Colorado may become the new battleground for marijuana legalization. A proposal likely to be on the ballot this November asks the state government to regulate cannabis like alcohol. Colorado joins Washington and Missouri, who will soon have similar ballot propositions, while a smaller push occurs in Michigan. Numerous pro-legalization groups have pushed the initiative in Colorado to try to make the illicit drug safer and to combat the problems that have come with medical marijuana legalization. All states, from Colorado to Michigan, should explore legalization initiatives and begin regulating marijuana in a safer and more realistic manner.
If passed, the ballot proposal would allow citizens to possess marijuana in small amounts. The initiative is led by the Campaign to Regulate Marijuana Like Alcohol. The group’s goal is to control the illicit drug and take it out of the underground market, earning state revenue off taxation and keeping it out of the hands of young people. In 2006, a similar proposal was up for vote in the state but failed largely due to the lack of funding for advertising. Today, with a well-established medical marijuana industry in Colorado to fund campaigning, the ballot is expected to be more widely accepted.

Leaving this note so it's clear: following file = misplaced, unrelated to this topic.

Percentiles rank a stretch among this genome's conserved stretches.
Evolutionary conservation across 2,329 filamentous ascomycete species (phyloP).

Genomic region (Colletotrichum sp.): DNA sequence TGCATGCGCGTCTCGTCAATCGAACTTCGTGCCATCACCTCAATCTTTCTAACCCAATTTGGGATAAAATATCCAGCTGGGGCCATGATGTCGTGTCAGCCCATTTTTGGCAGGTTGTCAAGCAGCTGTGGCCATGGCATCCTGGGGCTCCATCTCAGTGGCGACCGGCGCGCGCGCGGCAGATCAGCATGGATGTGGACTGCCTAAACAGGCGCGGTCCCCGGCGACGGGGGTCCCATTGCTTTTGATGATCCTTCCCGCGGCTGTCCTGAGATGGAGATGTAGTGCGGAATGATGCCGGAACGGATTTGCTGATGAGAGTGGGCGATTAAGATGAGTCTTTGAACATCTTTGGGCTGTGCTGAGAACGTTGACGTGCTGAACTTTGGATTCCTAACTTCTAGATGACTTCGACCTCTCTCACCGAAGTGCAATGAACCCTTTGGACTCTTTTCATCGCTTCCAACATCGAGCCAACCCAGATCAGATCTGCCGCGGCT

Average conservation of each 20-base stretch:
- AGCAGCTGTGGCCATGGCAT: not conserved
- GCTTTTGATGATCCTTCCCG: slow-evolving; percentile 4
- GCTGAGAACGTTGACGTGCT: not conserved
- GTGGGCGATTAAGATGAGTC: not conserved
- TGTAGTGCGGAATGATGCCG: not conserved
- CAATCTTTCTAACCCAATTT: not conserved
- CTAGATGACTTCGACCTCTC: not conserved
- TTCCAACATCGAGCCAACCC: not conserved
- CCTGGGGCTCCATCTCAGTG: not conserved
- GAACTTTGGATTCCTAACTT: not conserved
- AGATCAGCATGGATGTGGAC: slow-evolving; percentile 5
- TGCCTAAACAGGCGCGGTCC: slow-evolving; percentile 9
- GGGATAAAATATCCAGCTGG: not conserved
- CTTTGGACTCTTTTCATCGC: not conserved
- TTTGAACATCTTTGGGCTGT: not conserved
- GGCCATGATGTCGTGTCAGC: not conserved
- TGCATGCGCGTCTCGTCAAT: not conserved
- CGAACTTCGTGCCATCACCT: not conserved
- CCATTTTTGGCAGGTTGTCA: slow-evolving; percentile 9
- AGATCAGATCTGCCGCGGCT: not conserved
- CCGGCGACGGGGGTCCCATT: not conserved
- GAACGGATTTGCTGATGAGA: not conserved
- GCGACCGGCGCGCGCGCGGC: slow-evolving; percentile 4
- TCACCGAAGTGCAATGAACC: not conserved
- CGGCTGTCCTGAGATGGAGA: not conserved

While medical marijuana is legal in Colorado, the current system is in need of change. The state has seen countless dispensaries pop up in the last decade. Many communities are angry at the pot-peddlers that cater to customers who some deem ineligible for medical cannabis. About 88,000 Colorado residents currently have medical marijuana cards. Of these, an unusually large number are men in their 20s and 30s. The federal government complicates the issue by shutting down legal dispensaries in Colorado and across the nation that have “stepped outside their legal boundaries,” even though those boundaries remain largely undefined. By legalizing cannabis, Colorado residents would be rid of the shroud of hypocrisy surrounding medical marijuana use.
When a similar legalization effort was put on the ballot in California in Nov. 2010, stark opposition was seen by the state’s beer industry. Since Colorado hosts Coors and countless other private microbreweries, the proposal may face the same opposition. Alcohol industries opposed to the bill view marijuana as a form of unwelcome competition. In this fight for recreational dollars, the alcohol industry doesn’t have much of an argument. In a recent study published in The New York Times, researchers found that smoking the equivalent of a joint a day for seven years has no apparent effect on lung function. Alternatively, thousands of deaths are caused by alcohol’s long-term health effects. The alcohol industry’s arguments are driven by self-interest and should not be taken into account by voters.
Young and old alike will continue to smoke marijuana whether it’s made legal or not. Though the current abuse of the medical marijuana system raises doubts about legalization, the decriminalization of marijuana would create a safer and more efficient way to deal with the issue. Colorado voters should choose to legalize cannabis to better control substances in their state.